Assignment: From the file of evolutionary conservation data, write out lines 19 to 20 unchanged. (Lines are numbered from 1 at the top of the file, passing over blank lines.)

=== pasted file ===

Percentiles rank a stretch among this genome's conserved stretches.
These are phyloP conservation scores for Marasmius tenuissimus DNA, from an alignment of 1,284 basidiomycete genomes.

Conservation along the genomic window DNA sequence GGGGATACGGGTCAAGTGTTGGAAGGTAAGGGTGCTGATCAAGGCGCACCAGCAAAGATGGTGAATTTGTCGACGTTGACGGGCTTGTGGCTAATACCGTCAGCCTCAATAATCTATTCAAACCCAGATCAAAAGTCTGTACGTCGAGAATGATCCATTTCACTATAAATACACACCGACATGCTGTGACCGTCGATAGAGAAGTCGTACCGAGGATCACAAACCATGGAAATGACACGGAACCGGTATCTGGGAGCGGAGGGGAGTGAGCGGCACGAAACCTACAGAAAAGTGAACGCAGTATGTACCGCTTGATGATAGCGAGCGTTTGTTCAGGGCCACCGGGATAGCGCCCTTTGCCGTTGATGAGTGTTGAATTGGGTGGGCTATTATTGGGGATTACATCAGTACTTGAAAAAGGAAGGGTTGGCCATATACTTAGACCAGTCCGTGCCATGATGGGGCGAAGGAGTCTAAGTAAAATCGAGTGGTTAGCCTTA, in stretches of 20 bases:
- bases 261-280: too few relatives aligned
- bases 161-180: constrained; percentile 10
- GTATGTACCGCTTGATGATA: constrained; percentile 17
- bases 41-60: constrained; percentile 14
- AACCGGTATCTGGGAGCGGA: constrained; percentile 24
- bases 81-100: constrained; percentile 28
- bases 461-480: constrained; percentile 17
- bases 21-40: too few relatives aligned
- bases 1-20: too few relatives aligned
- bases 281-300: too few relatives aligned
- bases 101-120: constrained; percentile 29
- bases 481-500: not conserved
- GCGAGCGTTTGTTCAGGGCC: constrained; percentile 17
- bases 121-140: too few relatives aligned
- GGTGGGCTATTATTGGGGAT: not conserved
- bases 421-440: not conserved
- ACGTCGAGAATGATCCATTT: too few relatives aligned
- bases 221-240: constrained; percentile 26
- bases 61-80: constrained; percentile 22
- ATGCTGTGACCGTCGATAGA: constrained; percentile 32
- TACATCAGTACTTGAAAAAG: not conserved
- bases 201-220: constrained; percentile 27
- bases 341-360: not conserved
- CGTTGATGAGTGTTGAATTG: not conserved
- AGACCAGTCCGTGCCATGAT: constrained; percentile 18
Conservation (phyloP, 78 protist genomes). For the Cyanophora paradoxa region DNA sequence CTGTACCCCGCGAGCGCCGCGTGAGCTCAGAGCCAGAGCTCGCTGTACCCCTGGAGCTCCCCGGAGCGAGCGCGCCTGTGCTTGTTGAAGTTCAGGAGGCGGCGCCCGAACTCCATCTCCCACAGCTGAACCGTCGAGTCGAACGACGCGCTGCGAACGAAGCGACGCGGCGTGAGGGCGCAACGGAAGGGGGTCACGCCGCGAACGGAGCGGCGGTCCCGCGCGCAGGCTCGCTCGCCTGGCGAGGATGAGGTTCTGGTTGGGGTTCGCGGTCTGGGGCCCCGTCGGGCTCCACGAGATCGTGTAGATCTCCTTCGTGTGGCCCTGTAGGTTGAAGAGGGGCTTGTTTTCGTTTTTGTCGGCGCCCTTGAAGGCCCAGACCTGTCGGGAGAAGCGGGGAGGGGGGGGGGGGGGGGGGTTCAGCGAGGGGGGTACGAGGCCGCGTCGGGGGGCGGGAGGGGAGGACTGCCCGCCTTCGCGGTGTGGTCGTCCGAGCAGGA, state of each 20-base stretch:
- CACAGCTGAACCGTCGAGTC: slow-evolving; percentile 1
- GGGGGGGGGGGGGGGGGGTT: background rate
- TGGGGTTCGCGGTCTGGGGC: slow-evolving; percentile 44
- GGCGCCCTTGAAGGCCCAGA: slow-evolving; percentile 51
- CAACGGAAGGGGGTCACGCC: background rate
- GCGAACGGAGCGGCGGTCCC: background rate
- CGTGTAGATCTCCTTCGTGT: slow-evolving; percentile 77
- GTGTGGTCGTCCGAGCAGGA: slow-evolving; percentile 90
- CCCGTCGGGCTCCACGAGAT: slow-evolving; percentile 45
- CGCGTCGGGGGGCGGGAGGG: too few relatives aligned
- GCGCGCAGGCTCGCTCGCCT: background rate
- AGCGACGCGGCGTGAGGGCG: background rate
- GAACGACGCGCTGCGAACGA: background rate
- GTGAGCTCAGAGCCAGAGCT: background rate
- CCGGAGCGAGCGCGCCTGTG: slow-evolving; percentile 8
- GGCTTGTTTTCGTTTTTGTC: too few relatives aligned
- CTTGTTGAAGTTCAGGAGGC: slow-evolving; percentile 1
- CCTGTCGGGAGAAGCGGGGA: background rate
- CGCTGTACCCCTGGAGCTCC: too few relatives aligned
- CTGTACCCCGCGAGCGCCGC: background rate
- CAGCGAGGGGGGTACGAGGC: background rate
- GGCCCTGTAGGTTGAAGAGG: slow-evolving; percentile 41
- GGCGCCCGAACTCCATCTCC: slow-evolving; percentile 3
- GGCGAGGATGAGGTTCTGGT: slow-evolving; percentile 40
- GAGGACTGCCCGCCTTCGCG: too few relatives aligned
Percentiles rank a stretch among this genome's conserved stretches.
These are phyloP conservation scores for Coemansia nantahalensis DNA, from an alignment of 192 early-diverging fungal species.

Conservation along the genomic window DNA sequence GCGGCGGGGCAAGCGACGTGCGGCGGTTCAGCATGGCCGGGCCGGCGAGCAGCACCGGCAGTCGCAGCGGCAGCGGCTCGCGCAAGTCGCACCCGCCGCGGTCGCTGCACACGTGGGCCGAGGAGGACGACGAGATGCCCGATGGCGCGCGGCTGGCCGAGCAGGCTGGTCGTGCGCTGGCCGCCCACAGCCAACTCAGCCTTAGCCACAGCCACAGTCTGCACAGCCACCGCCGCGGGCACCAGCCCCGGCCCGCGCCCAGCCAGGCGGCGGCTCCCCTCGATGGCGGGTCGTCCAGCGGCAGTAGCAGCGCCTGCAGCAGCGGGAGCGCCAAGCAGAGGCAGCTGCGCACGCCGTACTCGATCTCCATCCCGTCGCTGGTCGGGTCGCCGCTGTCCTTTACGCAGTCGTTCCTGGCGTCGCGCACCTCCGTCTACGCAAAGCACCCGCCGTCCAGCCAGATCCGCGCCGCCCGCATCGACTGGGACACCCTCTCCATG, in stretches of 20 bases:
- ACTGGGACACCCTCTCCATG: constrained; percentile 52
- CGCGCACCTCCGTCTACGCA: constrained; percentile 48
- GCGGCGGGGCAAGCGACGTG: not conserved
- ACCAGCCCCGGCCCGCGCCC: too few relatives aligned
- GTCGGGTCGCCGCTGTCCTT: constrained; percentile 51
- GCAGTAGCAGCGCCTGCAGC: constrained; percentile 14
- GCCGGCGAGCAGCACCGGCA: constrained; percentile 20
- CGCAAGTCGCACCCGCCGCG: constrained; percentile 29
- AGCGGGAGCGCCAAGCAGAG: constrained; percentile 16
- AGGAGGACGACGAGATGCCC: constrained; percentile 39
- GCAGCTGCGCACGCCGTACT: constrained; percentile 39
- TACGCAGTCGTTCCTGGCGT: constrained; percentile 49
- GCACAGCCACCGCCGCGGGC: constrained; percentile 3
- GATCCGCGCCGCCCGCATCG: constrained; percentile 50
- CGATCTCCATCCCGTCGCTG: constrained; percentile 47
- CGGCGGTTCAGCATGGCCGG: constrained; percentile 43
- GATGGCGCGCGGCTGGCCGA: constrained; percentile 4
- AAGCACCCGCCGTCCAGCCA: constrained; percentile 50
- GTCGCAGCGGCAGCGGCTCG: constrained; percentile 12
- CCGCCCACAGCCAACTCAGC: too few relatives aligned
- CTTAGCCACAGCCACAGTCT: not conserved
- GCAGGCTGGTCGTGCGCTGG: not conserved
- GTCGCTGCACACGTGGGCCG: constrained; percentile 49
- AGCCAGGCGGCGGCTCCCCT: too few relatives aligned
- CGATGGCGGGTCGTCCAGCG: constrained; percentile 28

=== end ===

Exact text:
- bases 421-440: not conserved
- ACGTCGAGAATGATCCATTT: too few relatives aligned